Several years ago, I was out walking my son in his stroller (he was somewhere around six months old) when a homeless woman approached me asking for money. I'd seen her before in the neighborhood many times, including behind our condominium using drugs. So I turned down her request and continued walking as if the wind had blown a newspaper against my leg and I'd kicked it away without any thought.
I used to get angry at strangers who asked me for money, projecting onto to them a rage I actually felt toward myself for having such a difficult time turning them down. Then I learned to set boundaries comfortably and my anger gave way to inconsistency: I'd sometimes acquiesce to requests for money and sometimes not, the likelihood of one or the other depending randomly on my mood, how much I believed their story or how much it entertained me, or my belief about what it meant to be compassionate at the time.
Given that at least one study (done in Munich, Germany) has suggested as many as 95% of homeless men suffer from some type of mental disorder (substance abuse being the most common by far) and that numerous other studies have shown similar, though often far less dramatic, results depending on study methodology and the city studied, my standard response now is to refuse all requests for money, believing as I now do that money is not the best long-term, or even short-term, solution to help the homeless. Yet each time I'm asked, I wonder again about what it means to be compassionate, and my recent encounter with our neighborhood homeless woman caused me to reflect again how I continue to fail to live up to my aspiration to consistently manifest the compassion of which I'm capable.
Compassion, in my view, is neither empathy nor sympathy, but requires both. Empathy involves responding to another person's emotions with emotions that are similar. Sympathy entails feeling regret for another person's suffering. Compassion, on the other hand, is caring about another person's happiness as if it were your own. The challenge with this definition, however, is how easily it causes us to mistakenly infer that compassion therefore means:
If compassion is none of those things, though, then what is it? I would argue the following:
In the Lotus Sutra (the highest teaching of the original Buddha, Shakyamuni), luminous beings known as the Bodhisattvas of the Earth make a great vow to help all people attain enlightenment. In Nichiren Buddhism, a bodhisattva is anyone who manifests the life-condition of compassion.
This, then, is the ultimate goal to which I aspire: to expand my capacity for compassion and become a bodhisattva. The reason is simple: the feeling of genuine compassion for another person is, in my view, one of the most joyful experiences available to human beings. Further, only in the life state of the bodhisattva does it become clear how making the happiness of others the ultimate goal of one's life entails no personal sacrifice at all. Finally, I don't believe that indestructible happiness is possible to attain in isolation. How can anyone be truly happy while everyone—or anyone—else around them continues to suffer?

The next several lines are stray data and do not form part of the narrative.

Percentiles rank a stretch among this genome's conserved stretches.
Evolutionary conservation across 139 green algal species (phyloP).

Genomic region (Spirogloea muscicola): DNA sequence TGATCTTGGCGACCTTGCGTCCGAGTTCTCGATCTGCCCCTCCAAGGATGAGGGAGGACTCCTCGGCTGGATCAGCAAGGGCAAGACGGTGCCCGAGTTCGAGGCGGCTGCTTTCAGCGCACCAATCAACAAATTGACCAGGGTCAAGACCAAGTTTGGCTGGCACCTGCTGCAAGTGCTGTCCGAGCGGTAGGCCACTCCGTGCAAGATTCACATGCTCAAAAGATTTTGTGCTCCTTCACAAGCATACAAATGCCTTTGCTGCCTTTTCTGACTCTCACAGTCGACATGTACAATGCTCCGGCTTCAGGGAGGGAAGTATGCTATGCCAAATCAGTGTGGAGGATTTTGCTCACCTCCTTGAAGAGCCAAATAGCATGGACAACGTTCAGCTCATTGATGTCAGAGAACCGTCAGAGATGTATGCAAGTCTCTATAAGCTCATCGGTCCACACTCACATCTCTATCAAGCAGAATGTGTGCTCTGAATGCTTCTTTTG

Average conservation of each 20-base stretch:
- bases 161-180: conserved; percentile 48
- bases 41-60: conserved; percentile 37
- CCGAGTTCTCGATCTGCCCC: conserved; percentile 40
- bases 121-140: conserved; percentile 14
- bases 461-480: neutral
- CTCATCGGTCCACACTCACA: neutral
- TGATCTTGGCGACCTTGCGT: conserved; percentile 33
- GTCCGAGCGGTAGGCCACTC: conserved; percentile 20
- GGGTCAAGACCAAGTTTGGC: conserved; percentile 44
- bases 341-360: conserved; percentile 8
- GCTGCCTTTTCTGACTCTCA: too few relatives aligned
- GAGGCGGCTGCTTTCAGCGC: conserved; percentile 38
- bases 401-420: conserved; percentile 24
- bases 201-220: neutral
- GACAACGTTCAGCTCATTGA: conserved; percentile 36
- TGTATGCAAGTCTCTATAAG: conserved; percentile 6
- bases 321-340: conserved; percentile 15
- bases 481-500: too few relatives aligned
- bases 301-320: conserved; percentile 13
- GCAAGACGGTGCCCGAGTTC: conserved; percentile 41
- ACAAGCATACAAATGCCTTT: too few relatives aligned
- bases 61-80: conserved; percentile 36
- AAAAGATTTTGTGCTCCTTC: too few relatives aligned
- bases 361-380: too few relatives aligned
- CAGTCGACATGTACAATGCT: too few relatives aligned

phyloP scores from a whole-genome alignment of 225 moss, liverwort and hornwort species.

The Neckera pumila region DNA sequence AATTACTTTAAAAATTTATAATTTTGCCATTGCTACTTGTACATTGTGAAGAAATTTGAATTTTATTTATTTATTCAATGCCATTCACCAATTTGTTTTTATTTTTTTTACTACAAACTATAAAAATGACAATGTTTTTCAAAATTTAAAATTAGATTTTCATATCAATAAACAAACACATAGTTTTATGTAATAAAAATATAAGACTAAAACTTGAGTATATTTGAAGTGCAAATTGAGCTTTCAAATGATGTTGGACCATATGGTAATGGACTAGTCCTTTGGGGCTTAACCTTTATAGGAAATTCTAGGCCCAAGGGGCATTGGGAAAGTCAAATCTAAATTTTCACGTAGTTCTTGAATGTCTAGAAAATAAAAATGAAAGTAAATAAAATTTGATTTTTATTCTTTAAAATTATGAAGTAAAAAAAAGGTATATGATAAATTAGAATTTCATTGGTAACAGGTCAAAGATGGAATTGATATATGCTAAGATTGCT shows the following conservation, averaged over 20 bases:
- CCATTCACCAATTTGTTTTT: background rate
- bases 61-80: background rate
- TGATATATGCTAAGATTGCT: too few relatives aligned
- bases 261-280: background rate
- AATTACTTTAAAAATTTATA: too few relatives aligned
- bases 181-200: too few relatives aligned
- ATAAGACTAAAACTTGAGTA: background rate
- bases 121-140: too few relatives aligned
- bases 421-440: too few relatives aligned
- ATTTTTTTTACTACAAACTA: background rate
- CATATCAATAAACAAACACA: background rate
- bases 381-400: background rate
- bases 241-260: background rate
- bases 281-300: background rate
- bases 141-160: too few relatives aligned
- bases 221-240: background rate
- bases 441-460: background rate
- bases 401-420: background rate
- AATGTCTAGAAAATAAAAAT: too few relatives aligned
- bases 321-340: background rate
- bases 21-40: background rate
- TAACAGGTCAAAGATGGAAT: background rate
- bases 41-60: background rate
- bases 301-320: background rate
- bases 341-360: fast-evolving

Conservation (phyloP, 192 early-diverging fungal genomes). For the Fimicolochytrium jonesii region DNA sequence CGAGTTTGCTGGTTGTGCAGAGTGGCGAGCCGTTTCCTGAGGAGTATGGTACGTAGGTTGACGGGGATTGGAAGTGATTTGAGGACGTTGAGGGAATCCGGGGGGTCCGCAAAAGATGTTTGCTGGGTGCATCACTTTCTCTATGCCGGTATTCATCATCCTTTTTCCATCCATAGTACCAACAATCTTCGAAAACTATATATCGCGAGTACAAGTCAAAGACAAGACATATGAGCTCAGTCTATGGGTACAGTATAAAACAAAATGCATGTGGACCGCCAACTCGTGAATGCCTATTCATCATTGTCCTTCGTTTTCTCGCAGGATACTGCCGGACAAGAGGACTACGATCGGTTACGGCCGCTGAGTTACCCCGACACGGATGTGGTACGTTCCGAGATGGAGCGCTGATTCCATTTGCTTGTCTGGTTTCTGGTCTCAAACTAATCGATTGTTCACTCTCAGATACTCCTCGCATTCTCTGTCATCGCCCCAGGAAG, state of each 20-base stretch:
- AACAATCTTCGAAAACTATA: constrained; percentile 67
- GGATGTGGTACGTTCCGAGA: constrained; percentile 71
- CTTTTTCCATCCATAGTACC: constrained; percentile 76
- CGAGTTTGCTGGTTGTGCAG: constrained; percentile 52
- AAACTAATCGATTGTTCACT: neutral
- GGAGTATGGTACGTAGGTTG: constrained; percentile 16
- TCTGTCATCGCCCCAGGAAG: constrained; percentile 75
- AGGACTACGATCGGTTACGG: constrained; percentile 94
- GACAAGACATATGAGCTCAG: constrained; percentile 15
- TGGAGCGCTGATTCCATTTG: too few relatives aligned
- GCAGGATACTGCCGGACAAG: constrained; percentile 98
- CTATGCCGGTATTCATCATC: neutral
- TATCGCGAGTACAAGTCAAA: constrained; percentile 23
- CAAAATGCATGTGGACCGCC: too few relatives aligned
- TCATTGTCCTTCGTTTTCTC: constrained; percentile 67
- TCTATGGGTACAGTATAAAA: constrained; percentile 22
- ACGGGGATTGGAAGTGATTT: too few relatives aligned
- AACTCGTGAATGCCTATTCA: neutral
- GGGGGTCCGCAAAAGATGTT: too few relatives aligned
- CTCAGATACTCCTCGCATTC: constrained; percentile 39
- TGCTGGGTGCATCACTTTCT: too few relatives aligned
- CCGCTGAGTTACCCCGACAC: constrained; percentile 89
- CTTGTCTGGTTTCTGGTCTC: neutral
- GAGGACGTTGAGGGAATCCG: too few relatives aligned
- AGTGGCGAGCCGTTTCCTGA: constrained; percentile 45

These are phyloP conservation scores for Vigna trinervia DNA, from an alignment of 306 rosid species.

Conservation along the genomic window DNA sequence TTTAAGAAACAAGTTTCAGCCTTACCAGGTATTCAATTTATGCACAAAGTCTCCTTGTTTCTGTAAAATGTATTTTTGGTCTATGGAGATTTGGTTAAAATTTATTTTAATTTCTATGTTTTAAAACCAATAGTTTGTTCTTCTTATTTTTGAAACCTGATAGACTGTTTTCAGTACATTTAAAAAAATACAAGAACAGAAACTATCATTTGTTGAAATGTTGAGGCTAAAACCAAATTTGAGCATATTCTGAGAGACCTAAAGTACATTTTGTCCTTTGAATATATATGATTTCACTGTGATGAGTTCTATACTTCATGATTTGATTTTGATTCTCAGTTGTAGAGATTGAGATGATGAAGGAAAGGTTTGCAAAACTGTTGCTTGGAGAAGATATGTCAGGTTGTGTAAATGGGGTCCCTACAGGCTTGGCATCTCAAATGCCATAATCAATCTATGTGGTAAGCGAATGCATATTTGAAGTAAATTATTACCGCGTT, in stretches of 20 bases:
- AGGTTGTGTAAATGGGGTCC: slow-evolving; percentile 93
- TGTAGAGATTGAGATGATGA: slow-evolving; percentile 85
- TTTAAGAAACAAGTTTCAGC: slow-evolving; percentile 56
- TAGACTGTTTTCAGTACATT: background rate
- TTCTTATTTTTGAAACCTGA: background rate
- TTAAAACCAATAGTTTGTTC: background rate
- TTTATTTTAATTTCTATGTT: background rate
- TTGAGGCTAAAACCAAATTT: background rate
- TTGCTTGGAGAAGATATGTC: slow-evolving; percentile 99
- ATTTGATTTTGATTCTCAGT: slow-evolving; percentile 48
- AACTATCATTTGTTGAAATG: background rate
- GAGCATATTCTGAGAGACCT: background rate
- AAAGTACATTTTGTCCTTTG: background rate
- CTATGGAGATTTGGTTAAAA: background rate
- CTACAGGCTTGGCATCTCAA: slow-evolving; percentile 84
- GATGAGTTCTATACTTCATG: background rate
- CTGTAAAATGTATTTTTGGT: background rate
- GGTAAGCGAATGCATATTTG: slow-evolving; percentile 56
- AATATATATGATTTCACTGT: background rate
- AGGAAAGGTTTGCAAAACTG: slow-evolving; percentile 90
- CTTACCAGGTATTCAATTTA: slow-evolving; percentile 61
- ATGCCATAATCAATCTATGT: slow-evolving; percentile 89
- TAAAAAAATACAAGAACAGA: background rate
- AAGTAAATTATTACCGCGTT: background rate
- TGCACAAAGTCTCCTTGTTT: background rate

One other random fact: compassion cures all social awkwardness. It's hard to feel awkward in a room full of strangers whom you genuinely want to be as happy as possible. But to establish a life-condition in which you actually feel that way—ah, there's the rub.
So compassion remains my goal, but one I'm able to reach far less often than I want. When asked for money by strangers, my typical response is a rapid-fire, "Don't-have-any-money-on-me-sorry." But this is often not even true. I'm certain the reason I lie ultimately comes down to cowardice, though why I'm afraid to tell them the truth is not yet entirely clear to me.
It's not that I lack compassion for the homeless—just that my compassion for them remains only a feeling, only theoretical. I say this not because I refuse to give them money. As I said before, I don't believe giving them money represents the most compassionate action I could take (though I certainly recognize it may be yours—no judgment intended). I say this because the most compassionate action I could take would be to introduce them to Buddhism, a practice I genuinely believe has the power to help anyone in any circumstance become happy, but I don't do that either.
There are several reasons I don't, all of which I'm sure will sound reasonable: I'm reluctant to proselytize; I don't want to become embroiled in a stranger's life; I don't want to take the time. And I'm sure many would argue I'm expecting more from myself than I should. But I'm not just writing about homelessness here (and I don't pretend to have the answer to that complex and difficult problem). I'm writing about the part of me that believes enlightenment is possible and that an enlightened person would be overflowing with compassion I feel only rarely—a compassion that makes all men feel like brothers and all women like sisters. I'm writing about the part of me that keeps asking if there really is any greater value we can produce as human beings than to help another person to become happier. Because every time I turn down a homeless person's request for money what I think to myself (other than somewhere out there must be someone worried about them) isn't that I should have given them what they wanted, but rather that a Buddha would have given them something they need.
Dr. Lickerman's new book The Undefeated Mind: On the Science of Constructing an Indestructible Self is available now. Please read the sample chapter and visit Amazon or Barnes & Noble to order your copy today!